I heard Charlotte Wood speak about this novel at a book launch. Just as the cover offers an aesthetic meld of beauty and threat, the subject matter is both entirely confronting and yet scarily familiar.
Wood spoke about her observance over the years of how women, thrown into the public eye as the subject of a sexual indiscretion or assault were most often than not, vilified for the crimes done to them. Contemplating on the role of the media and that of the masses in casting these women aside, Wood has constructed an eery and confronting setting for examination of the public and individual conscience.
She spoke of several very public accounts, such as the DJ’s case, and the mid century example of the Hays Institute, which inspired this novel of such shocking persecution. This all makes the novel sound like it is a lot of hard work -it isn’t. Wood’s style is rather minimalistic, yet evocative, she makes it easy for the reader to be hooked by the characters and the bizarre circumstances they find themselves in.
Wood explores the responses of ten women, and their three jailors, as they awake to find themselves imprisoned in a terrible Australian dust-bowl surrounded by an enormous electric fence under the control of a faceless corporate entity. Debased, demeaned and stripped of the normal trappings of womanliness, Wood explores how each character responds. Particularly how, as the system begins to falter, nature begins to take the reins.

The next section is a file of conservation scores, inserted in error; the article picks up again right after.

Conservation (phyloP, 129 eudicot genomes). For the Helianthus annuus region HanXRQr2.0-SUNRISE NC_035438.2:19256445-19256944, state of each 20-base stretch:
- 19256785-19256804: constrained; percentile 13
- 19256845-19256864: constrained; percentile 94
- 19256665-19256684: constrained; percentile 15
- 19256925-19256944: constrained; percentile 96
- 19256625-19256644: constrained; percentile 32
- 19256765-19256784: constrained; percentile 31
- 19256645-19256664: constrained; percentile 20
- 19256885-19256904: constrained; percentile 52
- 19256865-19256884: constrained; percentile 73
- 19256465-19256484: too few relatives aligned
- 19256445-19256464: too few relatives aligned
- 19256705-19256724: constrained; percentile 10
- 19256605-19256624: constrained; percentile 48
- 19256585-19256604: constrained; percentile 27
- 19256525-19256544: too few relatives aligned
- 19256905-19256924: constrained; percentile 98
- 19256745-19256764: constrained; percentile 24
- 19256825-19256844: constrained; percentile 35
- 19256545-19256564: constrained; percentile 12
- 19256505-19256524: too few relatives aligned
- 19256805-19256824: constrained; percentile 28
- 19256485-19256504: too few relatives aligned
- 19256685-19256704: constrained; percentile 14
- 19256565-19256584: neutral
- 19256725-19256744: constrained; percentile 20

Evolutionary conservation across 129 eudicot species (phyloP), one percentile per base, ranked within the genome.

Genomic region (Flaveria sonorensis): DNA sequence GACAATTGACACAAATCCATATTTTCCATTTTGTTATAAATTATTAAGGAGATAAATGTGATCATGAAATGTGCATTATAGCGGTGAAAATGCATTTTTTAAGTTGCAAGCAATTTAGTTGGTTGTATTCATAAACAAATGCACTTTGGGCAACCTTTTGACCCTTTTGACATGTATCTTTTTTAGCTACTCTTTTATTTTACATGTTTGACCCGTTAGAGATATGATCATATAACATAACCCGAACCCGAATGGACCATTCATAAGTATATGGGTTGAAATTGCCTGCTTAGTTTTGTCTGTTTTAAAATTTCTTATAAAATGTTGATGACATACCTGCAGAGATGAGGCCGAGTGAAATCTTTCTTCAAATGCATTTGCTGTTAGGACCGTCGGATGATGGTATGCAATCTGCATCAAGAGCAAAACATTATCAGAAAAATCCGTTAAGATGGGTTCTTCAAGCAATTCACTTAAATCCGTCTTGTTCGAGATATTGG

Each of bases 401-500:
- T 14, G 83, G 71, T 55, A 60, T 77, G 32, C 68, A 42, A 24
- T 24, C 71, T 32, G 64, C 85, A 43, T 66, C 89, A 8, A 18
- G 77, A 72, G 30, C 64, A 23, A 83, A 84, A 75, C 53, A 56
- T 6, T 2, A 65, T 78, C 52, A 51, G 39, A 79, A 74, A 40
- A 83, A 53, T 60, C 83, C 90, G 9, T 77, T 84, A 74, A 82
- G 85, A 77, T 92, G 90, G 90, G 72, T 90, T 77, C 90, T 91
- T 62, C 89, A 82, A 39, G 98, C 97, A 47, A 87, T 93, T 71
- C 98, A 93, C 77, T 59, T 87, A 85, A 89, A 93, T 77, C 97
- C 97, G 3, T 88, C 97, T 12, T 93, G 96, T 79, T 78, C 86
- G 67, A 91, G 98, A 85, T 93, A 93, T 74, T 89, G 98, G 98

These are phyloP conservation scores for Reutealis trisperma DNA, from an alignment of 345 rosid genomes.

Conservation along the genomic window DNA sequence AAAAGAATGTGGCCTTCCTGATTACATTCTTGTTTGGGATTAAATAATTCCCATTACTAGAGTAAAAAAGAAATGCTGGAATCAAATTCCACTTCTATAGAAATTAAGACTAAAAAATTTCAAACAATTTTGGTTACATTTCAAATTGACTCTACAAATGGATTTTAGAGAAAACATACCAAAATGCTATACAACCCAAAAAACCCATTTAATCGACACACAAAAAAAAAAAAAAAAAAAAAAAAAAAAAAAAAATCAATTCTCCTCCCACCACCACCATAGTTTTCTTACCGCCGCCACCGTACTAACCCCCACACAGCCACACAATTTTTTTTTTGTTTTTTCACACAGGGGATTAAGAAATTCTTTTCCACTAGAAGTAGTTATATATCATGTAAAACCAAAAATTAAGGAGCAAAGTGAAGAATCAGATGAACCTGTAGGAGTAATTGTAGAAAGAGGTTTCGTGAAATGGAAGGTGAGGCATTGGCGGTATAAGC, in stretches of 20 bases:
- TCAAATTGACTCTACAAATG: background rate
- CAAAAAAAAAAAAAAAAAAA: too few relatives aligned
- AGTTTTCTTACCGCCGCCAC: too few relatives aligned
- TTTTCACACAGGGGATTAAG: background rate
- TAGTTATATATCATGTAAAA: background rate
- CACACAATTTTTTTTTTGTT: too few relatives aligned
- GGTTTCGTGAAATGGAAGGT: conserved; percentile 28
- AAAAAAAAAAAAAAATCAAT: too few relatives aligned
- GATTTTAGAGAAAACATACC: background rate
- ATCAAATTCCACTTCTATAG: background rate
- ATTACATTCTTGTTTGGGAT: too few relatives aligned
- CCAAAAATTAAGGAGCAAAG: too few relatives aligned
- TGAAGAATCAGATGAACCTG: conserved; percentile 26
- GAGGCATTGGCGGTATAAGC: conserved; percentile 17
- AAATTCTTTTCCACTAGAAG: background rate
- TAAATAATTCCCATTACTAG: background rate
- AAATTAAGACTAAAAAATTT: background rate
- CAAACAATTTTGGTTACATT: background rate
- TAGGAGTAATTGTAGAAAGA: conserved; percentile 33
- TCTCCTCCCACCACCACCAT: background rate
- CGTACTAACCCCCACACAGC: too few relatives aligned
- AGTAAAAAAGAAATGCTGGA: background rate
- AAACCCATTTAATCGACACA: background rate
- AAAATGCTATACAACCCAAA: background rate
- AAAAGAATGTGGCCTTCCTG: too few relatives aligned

This novel asks lots of big questions. It asks us to consider why the collective is so inclined to kick a woman when she is down, why there is such distaste for the natural state of womanliness, and why the lure of baubles and pretty things can lead us to ignore danger when it is right in front of our eyes.
For these big questions, and the sheer enjoyment of Wood’s style, I highly recommend this novel.